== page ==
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Improvement on Web Translate It: better YAML importer

Posted by Edouard on January 14, 2010

Today I improved and launched a new parser for the importer used for YAML files on Web Translate It. The previous parser was buggy and inefficient.

The default Ruby on Rails implementation for i18n, so-called “Simple” use YAML to store its files.

A YAML file looks like so:

fr:
  some_key:
    key: value
    # a comment
    hello: bonjour

The YAML parser used until today was home-made. It used to browse every line in the YAML file, extracted keys, values and comments.

Really good YAML parsers exist for pretty much every language, but they don’t allow me to extract comments and display them on the translation interface, and it was a no-go when I implemented this feature.

My parser was working fine with really simple YAML files. In practice many customers had problems importing their YAML files because my parser did not support some edge-cases.

As Web Translate It grows, a few more customers needed to be able to import YAML files. As a consequence, last night and today a few more import jobs failed for a customer. I am really sorry about that.

Being able to actually import YAML files is obviously more important that being able to extract comments. On top of that, my parser had become incredibly complex and I felt I would not be able to fix the issue in a simple way, and to maintain a such hullabaloo.

So I switched to the vanilla ruby YAML parser, which not only parses files really well, but also parses them really fast. The only downside is that it is not possible to extract and import comments from the YAML file any longer.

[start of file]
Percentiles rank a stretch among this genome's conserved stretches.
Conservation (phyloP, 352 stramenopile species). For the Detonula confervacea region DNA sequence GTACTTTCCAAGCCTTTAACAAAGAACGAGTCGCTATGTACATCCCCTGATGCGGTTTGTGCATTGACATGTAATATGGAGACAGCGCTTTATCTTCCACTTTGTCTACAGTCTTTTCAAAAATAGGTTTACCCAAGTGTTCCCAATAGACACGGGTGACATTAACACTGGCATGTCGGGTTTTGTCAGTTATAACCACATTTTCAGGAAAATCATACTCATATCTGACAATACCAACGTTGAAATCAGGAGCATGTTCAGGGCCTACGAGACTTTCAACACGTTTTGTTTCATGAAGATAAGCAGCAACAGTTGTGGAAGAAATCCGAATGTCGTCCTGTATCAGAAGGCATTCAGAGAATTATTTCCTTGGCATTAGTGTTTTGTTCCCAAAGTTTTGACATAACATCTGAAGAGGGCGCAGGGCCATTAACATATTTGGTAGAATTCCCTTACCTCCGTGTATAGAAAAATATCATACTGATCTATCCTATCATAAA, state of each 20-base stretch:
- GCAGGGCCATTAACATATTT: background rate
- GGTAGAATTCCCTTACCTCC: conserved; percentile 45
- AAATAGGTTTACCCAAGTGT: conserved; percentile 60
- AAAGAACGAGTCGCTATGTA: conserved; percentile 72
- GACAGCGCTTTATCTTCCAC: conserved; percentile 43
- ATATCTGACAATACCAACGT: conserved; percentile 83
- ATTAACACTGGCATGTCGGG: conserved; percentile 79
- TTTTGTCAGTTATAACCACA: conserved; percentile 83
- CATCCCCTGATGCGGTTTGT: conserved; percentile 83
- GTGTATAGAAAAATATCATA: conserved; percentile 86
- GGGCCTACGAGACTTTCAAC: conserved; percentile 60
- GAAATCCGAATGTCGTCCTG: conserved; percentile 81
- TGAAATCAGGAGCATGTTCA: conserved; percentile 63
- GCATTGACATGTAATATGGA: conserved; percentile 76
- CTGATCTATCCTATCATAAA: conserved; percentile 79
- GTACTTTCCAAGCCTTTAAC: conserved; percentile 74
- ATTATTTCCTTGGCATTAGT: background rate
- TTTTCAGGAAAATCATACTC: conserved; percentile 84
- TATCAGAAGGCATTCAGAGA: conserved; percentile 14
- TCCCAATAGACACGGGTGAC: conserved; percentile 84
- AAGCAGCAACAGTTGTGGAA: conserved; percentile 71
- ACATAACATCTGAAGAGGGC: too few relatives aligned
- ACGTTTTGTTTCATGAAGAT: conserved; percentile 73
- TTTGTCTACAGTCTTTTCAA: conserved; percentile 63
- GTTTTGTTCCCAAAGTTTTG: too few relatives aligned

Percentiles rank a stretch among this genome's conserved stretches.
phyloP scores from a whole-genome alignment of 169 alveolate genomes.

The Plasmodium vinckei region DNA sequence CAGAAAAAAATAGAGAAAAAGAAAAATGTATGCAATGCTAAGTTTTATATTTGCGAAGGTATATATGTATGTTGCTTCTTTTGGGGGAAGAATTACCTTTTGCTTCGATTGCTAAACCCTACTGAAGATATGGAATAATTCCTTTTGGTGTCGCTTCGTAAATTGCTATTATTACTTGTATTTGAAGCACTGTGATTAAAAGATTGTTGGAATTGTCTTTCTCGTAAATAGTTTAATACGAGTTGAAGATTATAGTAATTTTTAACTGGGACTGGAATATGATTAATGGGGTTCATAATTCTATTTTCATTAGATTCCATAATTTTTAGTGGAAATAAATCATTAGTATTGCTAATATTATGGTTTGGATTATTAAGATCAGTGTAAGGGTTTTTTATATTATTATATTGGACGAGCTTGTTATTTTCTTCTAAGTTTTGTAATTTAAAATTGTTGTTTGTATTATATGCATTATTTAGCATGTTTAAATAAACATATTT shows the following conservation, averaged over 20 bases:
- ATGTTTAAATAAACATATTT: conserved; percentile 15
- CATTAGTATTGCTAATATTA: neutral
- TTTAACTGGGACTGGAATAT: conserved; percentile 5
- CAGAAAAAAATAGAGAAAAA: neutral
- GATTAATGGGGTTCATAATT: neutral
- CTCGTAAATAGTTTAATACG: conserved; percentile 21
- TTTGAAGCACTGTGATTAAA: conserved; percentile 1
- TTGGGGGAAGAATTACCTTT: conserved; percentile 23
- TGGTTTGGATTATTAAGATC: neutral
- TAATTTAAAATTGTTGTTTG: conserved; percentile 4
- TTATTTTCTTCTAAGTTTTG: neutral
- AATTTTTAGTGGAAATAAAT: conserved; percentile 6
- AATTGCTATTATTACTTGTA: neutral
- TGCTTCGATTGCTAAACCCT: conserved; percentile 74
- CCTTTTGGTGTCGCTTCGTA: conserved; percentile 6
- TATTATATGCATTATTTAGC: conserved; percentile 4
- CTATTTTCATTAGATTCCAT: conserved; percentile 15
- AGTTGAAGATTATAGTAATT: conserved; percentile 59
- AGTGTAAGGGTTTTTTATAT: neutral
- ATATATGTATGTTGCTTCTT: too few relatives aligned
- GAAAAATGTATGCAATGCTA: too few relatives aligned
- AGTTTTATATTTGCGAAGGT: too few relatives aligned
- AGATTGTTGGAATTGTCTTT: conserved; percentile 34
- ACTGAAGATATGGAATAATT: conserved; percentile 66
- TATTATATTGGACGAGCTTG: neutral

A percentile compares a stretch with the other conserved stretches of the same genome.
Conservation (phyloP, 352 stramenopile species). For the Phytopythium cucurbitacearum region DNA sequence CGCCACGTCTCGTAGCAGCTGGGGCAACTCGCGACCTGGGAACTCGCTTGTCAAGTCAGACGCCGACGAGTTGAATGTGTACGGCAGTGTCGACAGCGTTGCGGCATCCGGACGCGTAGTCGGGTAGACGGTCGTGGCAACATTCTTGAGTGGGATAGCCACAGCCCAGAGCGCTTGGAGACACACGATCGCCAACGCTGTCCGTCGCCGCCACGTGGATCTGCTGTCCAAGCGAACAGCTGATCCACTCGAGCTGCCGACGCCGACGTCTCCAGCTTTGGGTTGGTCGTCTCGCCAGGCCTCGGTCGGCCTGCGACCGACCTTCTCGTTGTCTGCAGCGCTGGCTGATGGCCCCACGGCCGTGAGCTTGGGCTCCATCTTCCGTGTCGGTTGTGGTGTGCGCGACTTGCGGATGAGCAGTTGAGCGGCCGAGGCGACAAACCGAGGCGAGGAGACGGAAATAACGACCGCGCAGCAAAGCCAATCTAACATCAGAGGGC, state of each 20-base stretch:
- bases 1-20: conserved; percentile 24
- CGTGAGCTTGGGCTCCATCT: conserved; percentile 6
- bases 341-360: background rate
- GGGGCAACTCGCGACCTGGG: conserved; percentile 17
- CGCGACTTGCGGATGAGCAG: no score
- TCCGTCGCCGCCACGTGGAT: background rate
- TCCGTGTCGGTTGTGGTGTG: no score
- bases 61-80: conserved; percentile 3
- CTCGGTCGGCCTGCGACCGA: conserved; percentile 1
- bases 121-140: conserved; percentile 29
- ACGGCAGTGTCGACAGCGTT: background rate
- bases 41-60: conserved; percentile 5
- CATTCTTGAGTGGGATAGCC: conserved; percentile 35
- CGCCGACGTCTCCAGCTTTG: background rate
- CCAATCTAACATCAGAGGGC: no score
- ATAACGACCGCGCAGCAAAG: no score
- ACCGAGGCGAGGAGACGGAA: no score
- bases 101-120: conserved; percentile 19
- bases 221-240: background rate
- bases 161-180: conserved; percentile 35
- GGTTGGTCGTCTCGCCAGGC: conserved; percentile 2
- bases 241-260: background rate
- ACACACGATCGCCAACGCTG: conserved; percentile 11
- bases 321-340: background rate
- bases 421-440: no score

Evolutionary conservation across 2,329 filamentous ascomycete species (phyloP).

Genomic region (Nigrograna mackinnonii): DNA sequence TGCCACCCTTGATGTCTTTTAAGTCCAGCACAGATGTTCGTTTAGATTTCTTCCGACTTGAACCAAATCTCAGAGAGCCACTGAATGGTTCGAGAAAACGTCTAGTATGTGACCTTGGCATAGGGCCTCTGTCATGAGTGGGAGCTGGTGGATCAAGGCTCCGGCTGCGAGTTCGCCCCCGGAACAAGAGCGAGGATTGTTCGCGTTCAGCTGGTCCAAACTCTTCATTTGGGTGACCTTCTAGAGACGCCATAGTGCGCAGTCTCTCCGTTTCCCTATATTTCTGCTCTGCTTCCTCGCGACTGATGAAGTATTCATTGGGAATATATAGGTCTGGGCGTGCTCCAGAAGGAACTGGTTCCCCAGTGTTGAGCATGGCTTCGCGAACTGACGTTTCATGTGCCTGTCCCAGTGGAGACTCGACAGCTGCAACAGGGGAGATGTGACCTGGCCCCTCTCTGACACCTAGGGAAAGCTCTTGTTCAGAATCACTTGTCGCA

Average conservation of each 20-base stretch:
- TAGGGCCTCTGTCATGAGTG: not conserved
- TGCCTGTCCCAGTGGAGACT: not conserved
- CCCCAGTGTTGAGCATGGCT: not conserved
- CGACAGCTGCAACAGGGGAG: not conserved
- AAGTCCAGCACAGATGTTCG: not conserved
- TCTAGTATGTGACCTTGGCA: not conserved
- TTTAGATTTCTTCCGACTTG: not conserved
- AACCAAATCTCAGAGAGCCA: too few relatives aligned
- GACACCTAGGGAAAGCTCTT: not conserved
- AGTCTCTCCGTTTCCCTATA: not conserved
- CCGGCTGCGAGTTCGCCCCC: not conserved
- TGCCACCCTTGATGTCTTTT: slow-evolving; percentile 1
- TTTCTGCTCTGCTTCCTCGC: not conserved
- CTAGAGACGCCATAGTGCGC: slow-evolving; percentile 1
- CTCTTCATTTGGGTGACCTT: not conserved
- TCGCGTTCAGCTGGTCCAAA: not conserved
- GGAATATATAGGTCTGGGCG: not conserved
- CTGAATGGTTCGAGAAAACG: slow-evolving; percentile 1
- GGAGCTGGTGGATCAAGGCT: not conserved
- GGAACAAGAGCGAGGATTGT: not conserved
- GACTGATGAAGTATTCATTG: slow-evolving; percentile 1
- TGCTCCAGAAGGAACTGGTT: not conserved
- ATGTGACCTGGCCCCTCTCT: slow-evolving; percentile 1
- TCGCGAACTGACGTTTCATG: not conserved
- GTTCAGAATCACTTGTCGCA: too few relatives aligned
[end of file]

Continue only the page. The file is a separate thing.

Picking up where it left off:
A note of caution with YAML

Be cautious when writing copy in your YAML file because everything your write in the file is interpreted by the parser (by your application as well as by Web Translate It). Words like true, false, yes, no are interpreted as the booleans True or False by YAML parsers.

Consider this YAML file:

en:
  date:
    true: foo
    false: bar
    yes: baz
    no: boo

It will be interpreted as:

en:
  date:
    true: foo
    false: bar

Because yes == true and false == no in YAML, the parser consider the compounds yes: baz and no: boo duplicate respectively true: foo and false: bar. If you must use yes and no as keys, wrap them around quotes, like so:

en:
  date:
    true: foo
    false: bar
    "yes": baz
    "no": boo

Same goes for the value. This:

en:
  date:
    a_key: yes
    b_key: no

will be interpreted as:

en:
  date:
    a_key: true
    b_key: false

So wrap them around quotes:

en:
  date:
    true: "yes"
    false: "no"

Thank you for your patience with this issue, and thank you for using Web Translate It.